Picture Books for Pagan Families: Spring Equinox

By Meg Yardley

The Spring Equinox is a wonderful festival for celebrating the beginnings of spring with your family.  This page suggests some ways for families to celebrate Ostara together.  Hopefully at this time of year you are able to spend more time outside, as there is so much to discover and enjoy outside in the springtime, but on evenings and rainy days it’s great to have some picture books to curl up and read together.

In honor of the Equinox, you may want to seek out books related to:

  • Spring – Libraries are full of wonderful picture books about springtime.  I included a few below, but there are many, many more.  It’s great to accompany these books with springtime walks to see what signs of spring are appearing around you, especially if you live in a climate with more dramatic seasonal changes.
  • Growing and planting – Gardens, gardening, plants, and starting new projects are also timely themes for the Spring Equinox.
  • Balance and opposites – The equinoxes are good times for thinking about day and night, dark and night, warm and cold.  One special thing about modern Pagan traditions is that we generally value both sides of a duality and explore how both sides are important.  For toddlers, there are some wonderful picture books about opposites, which show wet/dry, hot/cold, and so on.
  • New beginnings – Books about trying new things, changing habits, and travelling to new places are a wonderful fit for this time of the year, when seeds are sprouting and energy increases with the longer days.


Earth Mother, by Ellen Jackson, illustrated by Leo and Diane Dillon

Admittedly, I’ll read just about anything illustrated by Leo and Diane Dillon, but this one is definitely a gem to include in your Pagan family’s library.  As Earth Mother goes through her day (doing things like fanning smoke in the four directions and spangling trees with fireflies), she encounters Man*, Frog, and Mosquito.  Each of them has something to be grateful for and something to complain about and feels that if Earth Mother could just make more of the good and less of the bad, the world would be “perfect.”  But it’s not so simple: although Mosquito may seem bad to Man, she seems delicious to Frog; and although Frog may seem tasty to Man, he is a predator to Mosquito!  Perhaps Earth Mother’s system is “perfect” after all.  You’ll be captivated by the luminous, detailed illustrations featuring a tall, stately, dark-skinned Earth Mother.  The words are simple enough to read to a younger child, while an older child may see the humor in the different creatures complaining about each other.  For toddlers and up.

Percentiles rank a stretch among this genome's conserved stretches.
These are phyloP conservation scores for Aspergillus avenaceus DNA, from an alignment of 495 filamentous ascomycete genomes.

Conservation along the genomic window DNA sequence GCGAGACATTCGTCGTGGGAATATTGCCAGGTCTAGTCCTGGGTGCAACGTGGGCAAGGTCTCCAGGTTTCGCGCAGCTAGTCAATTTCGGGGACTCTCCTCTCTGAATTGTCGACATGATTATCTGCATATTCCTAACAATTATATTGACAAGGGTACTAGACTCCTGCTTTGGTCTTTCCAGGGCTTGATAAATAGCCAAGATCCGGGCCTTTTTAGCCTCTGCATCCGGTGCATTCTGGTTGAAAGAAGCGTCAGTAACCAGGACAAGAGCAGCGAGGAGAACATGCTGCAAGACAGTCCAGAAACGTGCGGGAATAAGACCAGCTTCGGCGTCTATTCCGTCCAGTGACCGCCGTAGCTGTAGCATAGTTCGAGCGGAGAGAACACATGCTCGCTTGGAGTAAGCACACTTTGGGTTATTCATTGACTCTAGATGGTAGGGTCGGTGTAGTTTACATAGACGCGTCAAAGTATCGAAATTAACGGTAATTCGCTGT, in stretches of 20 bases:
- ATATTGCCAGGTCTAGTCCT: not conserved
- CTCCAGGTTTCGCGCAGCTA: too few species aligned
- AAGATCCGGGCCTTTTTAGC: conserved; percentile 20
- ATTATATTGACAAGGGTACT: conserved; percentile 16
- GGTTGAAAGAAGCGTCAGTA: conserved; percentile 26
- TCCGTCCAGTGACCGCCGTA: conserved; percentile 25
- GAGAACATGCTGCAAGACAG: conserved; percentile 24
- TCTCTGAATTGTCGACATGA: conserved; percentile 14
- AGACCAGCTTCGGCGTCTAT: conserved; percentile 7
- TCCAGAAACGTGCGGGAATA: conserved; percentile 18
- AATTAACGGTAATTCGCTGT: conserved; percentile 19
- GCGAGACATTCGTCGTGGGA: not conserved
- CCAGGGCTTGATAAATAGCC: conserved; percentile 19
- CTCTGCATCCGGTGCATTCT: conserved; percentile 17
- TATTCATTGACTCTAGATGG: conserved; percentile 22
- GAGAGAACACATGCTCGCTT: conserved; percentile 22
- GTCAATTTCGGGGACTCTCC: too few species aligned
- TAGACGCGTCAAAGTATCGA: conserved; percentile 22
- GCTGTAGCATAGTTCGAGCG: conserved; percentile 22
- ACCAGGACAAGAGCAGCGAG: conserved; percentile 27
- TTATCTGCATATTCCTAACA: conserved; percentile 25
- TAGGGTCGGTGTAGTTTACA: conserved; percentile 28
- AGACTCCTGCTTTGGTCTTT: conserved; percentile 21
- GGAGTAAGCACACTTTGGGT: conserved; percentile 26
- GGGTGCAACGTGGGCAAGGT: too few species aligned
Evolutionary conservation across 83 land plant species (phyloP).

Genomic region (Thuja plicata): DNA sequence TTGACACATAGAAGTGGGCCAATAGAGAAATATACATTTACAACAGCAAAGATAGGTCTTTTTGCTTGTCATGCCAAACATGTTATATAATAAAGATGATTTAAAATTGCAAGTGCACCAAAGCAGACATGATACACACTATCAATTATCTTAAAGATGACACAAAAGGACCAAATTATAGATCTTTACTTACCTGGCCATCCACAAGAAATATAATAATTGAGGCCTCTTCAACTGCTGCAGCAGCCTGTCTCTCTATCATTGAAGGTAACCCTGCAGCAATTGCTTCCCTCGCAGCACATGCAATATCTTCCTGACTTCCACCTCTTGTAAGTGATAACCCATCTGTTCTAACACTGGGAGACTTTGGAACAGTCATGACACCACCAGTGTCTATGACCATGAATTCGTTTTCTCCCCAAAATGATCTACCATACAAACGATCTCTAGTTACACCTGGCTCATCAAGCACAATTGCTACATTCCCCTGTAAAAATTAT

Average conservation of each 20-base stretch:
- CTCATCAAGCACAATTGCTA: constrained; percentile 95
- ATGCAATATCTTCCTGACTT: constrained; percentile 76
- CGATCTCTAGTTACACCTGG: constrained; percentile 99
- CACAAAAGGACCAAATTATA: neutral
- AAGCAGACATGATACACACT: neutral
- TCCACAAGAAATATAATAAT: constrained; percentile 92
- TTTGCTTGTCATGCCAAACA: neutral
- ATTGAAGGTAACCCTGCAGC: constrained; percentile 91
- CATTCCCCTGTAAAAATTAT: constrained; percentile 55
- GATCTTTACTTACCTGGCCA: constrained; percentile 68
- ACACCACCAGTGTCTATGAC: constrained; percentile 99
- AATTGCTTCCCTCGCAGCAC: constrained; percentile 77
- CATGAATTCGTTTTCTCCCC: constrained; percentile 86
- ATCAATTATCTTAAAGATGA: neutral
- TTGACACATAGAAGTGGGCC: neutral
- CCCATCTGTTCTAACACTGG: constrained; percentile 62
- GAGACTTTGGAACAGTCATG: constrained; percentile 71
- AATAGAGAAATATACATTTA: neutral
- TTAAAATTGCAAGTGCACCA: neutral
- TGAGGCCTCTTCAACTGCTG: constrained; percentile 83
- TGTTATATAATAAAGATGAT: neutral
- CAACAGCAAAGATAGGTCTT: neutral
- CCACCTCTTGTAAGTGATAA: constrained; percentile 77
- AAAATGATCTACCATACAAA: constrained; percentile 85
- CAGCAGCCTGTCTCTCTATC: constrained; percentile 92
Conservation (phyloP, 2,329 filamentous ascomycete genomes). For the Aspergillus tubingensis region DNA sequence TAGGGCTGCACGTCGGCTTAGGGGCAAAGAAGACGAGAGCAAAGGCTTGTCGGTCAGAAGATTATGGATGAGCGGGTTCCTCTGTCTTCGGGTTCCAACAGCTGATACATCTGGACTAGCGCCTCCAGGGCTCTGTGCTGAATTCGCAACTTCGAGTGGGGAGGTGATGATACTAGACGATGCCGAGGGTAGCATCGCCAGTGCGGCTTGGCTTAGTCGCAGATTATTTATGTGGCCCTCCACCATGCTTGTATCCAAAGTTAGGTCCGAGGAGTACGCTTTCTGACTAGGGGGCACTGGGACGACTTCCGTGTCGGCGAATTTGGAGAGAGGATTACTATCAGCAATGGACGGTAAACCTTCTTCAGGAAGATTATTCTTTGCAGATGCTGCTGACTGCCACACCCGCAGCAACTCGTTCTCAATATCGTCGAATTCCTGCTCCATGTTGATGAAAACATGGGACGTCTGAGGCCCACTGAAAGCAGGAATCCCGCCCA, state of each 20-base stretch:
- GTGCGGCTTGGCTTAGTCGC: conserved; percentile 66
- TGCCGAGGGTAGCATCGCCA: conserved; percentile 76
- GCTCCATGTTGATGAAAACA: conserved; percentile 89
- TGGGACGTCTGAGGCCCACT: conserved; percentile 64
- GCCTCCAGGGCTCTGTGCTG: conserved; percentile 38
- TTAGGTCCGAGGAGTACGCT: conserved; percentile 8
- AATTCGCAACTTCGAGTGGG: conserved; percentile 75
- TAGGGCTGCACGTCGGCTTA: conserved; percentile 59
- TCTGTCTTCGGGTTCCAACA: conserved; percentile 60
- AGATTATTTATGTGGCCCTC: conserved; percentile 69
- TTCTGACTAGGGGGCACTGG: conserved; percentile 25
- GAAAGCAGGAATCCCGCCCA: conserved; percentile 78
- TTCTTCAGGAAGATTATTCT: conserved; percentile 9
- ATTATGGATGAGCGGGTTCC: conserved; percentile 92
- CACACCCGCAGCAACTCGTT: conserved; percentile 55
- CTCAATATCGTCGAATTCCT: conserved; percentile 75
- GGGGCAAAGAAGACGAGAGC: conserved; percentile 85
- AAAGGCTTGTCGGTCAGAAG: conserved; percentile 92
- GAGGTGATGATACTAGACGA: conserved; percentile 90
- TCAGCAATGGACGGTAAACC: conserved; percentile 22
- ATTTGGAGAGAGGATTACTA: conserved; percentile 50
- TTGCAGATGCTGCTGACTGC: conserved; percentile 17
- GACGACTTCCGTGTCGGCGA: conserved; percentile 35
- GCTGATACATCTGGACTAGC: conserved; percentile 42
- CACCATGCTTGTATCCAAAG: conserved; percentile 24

*I was surprised to see such a recent book using the term “Man” to represent humankind, although when I read it to my daughter as “Human”, I had to admit it wasn’t a very graceful alternative.

Pagan Notes: My child came in as I was writing this and, seeing the book’s image on the screen, commented, “Guess what? Earth Mother is the goddess of everything.” I think that about sums it up.


The Ugly Vegetables, by Grace Lin 

A favorite in my house.  The young narrator helps her mother plant and tend a garden, but she is not happy to realize they are only planting “ugly” Chinese vegetables, while all their neighbors are growing beautiful flowers. But when the vegetables finally make their way into her mother’s soup, the aroma is so delicious that neighbors line up at their house to taste the soup.  This story offers a gentle window into the larger conflict of assimilating into the dominant culture vs. honoring diverse cultural heritages – here with a win-win solution.  For older toddlers and up.

Pagan Notes: Although this story ends with the harvesting and eating of the vegetables (probably summer), the focus is on the springtime beginnings of the gardens, and I love how it captures the world coming alive and growing in spring.


“Spring is Here,” by Taro Gomi 

A sweet board book which starts in Spring and takes us through the changing seasons with descriptions like “The grass sprouts.” and “The quiet harvest arrives.”  It ends with a new Spring and we see that the calf has grown up.  In addition to the lovely illustrations, there is a playful visual device where the calf’s fur turns into the land where the seasons are changing.  Toddlers and up.

Pagan Notes: I think the description speaks for itself!


“The Boy Who Didn’t Believe in Spring,” by Lucille Clifton, illustrated by Brinton Turkle